three white people dancing with a crowd of young Kenyan children with an Israeli flag in the background
(Left to right) Emma Cohen, Jamie Baxter, and Yonatan Moskovitz dance with the children of the Brydges Center (Photo/Billy Mutai)

Bay Area crew gets a look at Israeli projects in Kenya

Participants in a recent overseas trip sponsored by the Israeli Consulate in San Francisco and the National Council of Jewish Women say their nine-day tour offered them a new and broader view of Israel. Yet they never set foot in the Jewish state.

This was a trip to Kenya.

“Sharing for a Better World: Inside Kenya” enabled 15 young Jews from the Bay Area and Seattle to see the fruits of Mashav, Israel’s international development program. The delegates — among them a homeless shelter manager and a Jewish agency executive — were chosen from more than 40 applicants, each viewed as a leader with a passion for social justice.

The delegation visited projects supported by the Israeli embassy in Nairobi, and met with local Kenyans who have trained with Mashav in Israel.

Mashav is the Israeli equivalent of USAID, the United States Agency for International Development, said Ravit Baer, Israel’s deputy consul general in San Francisco. “The focus is on knowledge transfer.”

The visitors saw projects that were focused on helping improve the lives of people dealing with hardships: poverty, abuse, abandonment, HIV/AIDS or other woes.

Ravit kneels on the ground with a young Kenyan girl, they are putting a small tree into the ground
Ravit Baer, deputy consul general of Israel in San Francisco, plants a tree with a girl from Brydges Center (Photo/Billy Mutai)

Shoshana Gould, 28, of Palo Alto is a veteran of five organized trips to Israel. An alum of the Diller Teen Fellows program and the Kohn summer internship program in the Bay Area, who had a fellowship at Urban Adamah in Berkeley and worked for two years at the S.F.-based Jewish Community Federation, Gould is no stranger to Judaism or Israel.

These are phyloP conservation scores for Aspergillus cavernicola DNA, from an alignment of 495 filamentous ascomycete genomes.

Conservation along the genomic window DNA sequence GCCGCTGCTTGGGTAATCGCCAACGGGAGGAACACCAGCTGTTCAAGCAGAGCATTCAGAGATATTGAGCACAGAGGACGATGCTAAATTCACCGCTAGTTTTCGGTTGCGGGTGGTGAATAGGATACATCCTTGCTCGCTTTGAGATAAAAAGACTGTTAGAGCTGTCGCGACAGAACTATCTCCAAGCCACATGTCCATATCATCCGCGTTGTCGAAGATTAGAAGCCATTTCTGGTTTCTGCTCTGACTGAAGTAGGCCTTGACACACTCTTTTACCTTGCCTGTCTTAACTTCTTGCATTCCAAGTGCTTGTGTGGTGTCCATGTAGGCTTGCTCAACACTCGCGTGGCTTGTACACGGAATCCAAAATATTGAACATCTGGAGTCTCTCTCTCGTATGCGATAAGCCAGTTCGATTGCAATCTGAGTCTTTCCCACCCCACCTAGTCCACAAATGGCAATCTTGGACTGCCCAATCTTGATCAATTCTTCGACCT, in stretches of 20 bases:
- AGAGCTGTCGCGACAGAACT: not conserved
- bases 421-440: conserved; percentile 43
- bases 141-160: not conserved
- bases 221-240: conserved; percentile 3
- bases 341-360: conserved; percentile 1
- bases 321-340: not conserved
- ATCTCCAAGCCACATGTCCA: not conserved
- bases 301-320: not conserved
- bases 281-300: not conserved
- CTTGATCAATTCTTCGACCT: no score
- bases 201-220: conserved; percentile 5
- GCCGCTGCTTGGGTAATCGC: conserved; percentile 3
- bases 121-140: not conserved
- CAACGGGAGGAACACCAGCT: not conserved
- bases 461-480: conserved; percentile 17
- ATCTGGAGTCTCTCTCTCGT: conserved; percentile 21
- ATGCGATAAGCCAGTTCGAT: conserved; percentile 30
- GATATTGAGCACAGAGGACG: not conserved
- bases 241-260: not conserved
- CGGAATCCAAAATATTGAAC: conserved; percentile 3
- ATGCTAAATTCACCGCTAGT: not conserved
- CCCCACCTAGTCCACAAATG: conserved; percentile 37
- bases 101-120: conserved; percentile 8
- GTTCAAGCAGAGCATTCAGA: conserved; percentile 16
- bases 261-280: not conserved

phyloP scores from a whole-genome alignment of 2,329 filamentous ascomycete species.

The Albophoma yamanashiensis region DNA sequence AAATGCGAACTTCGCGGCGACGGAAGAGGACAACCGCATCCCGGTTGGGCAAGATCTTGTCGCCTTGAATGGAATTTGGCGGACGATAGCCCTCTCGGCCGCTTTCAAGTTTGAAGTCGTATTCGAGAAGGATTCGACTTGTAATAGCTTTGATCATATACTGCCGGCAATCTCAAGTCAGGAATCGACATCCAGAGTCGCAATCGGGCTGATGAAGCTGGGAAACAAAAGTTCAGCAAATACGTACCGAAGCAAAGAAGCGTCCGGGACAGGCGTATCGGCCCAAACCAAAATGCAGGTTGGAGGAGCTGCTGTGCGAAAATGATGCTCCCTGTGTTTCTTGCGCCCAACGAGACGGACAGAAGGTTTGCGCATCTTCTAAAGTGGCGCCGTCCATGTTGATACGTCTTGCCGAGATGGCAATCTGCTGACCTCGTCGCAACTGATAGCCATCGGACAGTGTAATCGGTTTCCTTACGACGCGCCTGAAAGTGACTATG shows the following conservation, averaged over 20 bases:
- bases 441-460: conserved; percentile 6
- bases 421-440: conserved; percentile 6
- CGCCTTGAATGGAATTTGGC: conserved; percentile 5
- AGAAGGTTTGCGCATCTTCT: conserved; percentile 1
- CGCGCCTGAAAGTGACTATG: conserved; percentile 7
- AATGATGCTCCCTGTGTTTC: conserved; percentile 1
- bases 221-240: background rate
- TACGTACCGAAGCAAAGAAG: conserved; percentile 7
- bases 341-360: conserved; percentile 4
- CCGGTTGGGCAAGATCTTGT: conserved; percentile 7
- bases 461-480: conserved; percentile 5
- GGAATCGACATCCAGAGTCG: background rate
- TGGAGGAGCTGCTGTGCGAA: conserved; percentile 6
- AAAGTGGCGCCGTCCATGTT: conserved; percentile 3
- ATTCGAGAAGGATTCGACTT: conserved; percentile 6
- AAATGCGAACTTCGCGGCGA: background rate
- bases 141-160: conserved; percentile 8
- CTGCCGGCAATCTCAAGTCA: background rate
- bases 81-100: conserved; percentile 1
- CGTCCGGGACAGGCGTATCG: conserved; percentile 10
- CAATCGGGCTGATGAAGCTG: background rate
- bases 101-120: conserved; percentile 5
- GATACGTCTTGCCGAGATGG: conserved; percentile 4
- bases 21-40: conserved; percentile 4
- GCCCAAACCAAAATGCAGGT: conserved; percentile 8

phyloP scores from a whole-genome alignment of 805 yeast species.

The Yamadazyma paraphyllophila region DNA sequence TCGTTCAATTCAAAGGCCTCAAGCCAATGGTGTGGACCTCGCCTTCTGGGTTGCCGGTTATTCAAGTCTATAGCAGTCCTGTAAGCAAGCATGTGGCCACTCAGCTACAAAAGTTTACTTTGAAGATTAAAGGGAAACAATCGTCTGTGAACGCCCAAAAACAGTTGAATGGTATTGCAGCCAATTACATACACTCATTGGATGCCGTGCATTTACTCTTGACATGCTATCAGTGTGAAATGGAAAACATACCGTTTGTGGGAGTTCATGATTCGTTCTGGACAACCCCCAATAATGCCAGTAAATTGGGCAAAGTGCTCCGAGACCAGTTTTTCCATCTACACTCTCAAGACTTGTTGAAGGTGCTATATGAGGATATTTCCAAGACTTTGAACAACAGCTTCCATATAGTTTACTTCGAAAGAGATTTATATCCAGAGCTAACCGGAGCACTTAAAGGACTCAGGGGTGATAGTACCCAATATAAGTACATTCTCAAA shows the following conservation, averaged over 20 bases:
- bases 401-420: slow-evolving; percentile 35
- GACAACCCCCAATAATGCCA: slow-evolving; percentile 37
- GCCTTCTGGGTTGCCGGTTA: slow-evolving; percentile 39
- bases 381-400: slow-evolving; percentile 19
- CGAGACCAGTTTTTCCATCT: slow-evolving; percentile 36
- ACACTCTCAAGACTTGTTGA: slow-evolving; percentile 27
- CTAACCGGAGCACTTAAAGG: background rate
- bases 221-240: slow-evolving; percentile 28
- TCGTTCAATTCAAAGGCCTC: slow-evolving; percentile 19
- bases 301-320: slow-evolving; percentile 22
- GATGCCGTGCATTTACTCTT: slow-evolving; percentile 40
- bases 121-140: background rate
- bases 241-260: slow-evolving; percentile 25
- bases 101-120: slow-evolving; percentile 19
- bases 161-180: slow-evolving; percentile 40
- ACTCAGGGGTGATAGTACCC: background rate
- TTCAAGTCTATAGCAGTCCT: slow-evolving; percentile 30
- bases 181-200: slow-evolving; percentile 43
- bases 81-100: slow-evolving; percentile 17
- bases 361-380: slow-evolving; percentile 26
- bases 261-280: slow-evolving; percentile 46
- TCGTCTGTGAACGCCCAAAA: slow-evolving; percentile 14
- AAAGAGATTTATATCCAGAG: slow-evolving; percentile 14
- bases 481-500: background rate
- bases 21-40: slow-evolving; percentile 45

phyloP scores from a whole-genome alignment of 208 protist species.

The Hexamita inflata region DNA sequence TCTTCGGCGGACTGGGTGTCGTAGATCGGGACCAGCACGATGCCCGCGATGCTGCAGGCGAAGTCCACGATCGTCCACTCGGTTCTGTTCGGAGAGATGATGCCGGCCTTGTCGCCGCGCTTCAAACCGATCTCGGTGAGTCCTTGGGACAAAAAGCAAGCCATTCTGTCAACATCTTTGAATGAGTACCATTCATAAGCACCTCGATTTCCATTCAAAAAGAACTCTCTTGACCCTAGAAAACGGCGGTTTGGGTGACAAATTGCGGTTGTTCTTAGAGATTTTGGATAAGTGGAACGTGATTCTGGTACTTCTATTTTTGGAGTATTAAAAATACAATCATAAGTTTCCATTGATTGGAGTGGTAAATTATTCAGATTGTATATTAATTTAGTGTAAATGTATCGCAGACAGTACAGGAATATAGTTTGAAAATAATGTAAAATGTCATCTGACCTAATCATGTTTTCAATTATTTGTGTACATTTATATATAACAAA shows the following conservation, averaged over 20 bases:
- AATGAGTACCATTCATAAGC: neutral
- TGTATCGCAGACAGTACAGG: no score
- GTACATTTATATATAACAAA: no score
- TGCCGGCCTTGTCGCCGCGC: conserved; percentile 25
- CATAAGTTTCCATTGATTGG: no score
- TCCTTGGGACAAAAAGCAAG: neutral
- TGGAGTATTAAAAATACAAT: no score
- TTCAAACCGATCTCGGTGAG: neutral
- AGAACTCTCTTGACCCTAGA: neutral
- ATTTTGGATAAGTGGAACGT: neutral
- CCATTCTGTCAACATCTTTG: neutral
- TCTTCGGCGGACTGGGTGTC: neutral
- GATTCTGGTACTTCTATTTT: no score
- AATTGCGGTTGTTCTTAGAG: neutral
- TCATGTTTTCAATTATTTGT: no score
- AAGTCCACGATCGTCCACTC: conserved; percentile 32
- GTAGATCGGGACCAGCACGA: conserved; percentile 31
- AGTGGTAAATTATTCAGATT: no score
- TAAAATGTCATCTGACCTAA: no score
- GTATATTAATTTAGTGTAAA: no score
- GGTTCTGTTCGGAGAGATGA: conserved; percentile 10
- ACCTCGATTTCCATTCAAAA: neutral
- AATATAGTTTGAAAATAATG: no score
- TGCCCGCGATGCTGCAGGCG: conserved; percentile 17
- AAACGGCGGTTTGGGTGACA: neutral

But thanks to this trip, she realized, “We don’t often talk about or even know the amazing things that Israel does. I don’t think a lot of people really know about the country besides the [Israeli-Palestinian] conflict.”

Gould said she learned about Israel “in a totally different way,” and now has “new information” to share with others.

Eran Hazary, 38, of Oakland was especially impressed with Rescue DaDa, a project that takes girls off the streets in Kenya with the goal of reintegrating them with their families or relatives within a year. The girls — many of them victims of violence — “were really happy; they were singing,” Hazary said. “They were inspirational.”

Hazary was so moved by Rescue DaDa he launched a Facebook fundraiser that surpassed its goal by raising $800 in five days.

To know that Israel played a role in empowering women was gratifying to Hazary, the assistant director of American Jewish Committee in San Francisco. The trip promised “an opportunity to see the relationship Israel has outside the U.S.” and did not disappoint.

a white man and a white woman stand holding up an Israeli flag with a group of young waving Kenyan children
Eyal David, deputy ambassador of Israel in Kenya and Liron Gal Gendler, wife of the ambassador of Israel to Kenya, at the Golden Girls Foundation (Photo/Billy Mutai)

Juliet Chaitin-Lefcourt, 29, of San Francisco, was also moved by DaDa, which brings up to 70 girls each year to its rehabilitation center, where they receive help and are taught life skills. As gifts for the girls, the delegation brought towels, something Americans take for granted, noted Chaitin-Lefcourt, but for them “something they can call their own that they don’t have to share.”

The trip made a lasting impression on Chaitin-Lefcourt and increased her interest in Israel and Judaism. “I want to dive in further” into Jewish activities, she said.

Friendships were born, too. “It’s a continuing relationship,” Hazary added. “It’s been great getting to know the people on this trip.”

Baer said the trip was designed to promote the work that Israel does through Mashav, and that participants will “do some event this year to share information with the community.”

There was another goal as well, Baer said. “One of the challenges we see is an erosion within the younger Jewish community of a connection to Jewish life and a connection to Israel.” Some of the delegates “had no real connection to their Judaism in any way.”

That, she believes, has changed.

Liz Harris

Liz Harris is a J. contributor. She was J.'s culture editor from 2012-2018.